In my tests downloading games directly from the PSP go was excruciating. Including 802.11b Wi-Fi on the device means that Sony didn't have to upgrade hardware to support downloads, but the slow speed also means that a game install can take an hour or more. Using a PS3 or PC with the included Media Go software is much faster, but it adds one more step to the process. One benefit offered by the download-only model is that once a game is on your account, you can download and use it on up to five PSPs. You can also download TV shows, movies, themes, and original PlayStation (PS1) games to the PSP go.

Download game pricing on the PlayStation Store is on a par with the price of games on UMD, ranging around $20 to 40 depending on the title. The online store, however, is unlikely to lower prices much when a game becomes older, which happens regularly at brick-and-mortar stores. It's also worth noting that if you buy games to turn around and sell them, you can't do that with downloaded titles since they're tied to your PlayStation account.

With its download-only model, the PSP go is a direct competitor to the Apple iPod touch and Nintendo DSi. The PSP go has better 3D graphics than the DSi, and it has a lot more titles available for download. But the DSi can play thousands of older DS cartridges. The iPod touch can download tens of thousands of low-price or free games via the iTunes App Store. The iPod touch's accelerometer, touch screen, 3D processor, and faster CPU give it more gaming potential than the four-year-old technology in the PSP go. Besides, the iPod touch is a much better music and video player, it's more compact, and it comes with 32GB of storage for only $50 more than the PSP go. Few PSP titles are available for the iPod touch, however, and the hardware controls on the PSP go do make for a better experience for some on-the-go gamers.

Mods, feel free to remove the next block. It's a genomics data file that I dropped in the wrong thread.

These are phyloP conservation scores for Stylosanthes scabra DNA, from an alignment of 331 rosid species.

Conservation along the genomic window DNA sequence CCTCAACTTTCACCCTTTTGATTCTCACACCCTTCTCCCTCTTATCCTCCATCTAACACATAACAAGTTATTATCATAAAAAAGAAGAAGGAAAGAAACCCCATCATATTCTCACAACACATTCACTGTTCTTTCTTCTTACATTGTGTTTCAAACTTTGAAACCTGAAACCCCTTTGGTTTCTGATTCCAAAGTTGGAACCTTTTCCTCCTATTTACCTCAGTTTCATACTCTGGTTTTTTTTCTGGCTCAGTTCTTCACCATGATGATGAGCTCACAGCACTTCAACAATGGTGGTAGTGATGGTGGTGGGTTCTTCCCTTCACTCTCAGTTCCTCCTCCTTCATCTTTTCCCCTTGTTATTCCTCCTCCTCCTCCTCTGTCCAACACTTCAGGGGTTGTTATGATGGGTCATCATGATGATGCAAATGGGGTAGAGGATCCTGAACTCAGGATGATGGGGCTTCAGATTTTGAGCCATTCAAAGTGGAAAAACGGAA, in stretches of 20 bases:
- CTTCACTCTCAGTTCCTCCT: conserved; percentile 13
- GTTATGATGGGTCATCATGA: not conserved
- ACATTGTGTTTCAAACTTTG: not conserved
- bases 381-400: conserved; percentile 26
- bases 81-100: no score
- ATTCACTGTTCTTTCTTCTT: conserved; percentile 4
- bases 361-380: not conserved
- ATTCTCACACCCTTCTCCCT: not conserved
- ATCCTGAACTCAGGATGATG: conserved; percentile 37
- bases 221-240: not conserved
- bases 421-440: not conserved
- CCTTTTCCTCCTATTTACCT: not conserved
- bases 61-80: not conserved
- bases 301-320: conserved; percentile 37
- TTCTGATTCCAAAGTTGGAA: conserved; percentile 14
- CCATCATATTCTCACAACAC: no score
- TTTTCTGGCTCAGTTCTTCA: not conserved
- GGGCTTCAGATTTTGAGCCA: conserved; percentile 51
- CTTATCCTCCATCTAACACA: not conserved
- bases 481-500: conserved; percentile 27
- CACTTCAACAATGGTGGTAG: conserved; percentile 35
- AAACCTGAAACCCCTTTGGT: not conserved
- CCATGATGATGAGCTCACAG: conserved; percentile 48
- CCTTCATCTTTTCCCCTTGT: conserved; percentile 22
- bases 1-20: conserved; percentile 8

As for actual gameplay, the PSP go has a smaller set of controls than the original PSP. The four action buttons on the right side take a little getting used to, since they're closer together and are tinier. I could see them being a bit of a challenge if you have large hands. Games with a lot of motion, like Gran Turismo, look a little better on the PSP go, since the smaller screen seems to refresh faster than the older PSP's larger display. This also means that detail may be harder to pick out on the smaller screen, however. Otherwise, the experience with the user interface is the same as with the old PSP, and games run just as fast on the PSP go.

If you're new to the PSP platform and want to play, say, Gran Turismo or any other Sony-sourced game wherever you are, then the PSP go is an attractive option. The problem is, a $170 PSP-3000 paired with a 16GB Memory Stick Pro Duo will let you play more games for about the same money. If you're a current PSP user, you'll need to wait for Sony to offer a solution for using previously purchased games, or an option to enable UMD owners to authenticate and download their games on the PSP go via the PlayStation Network.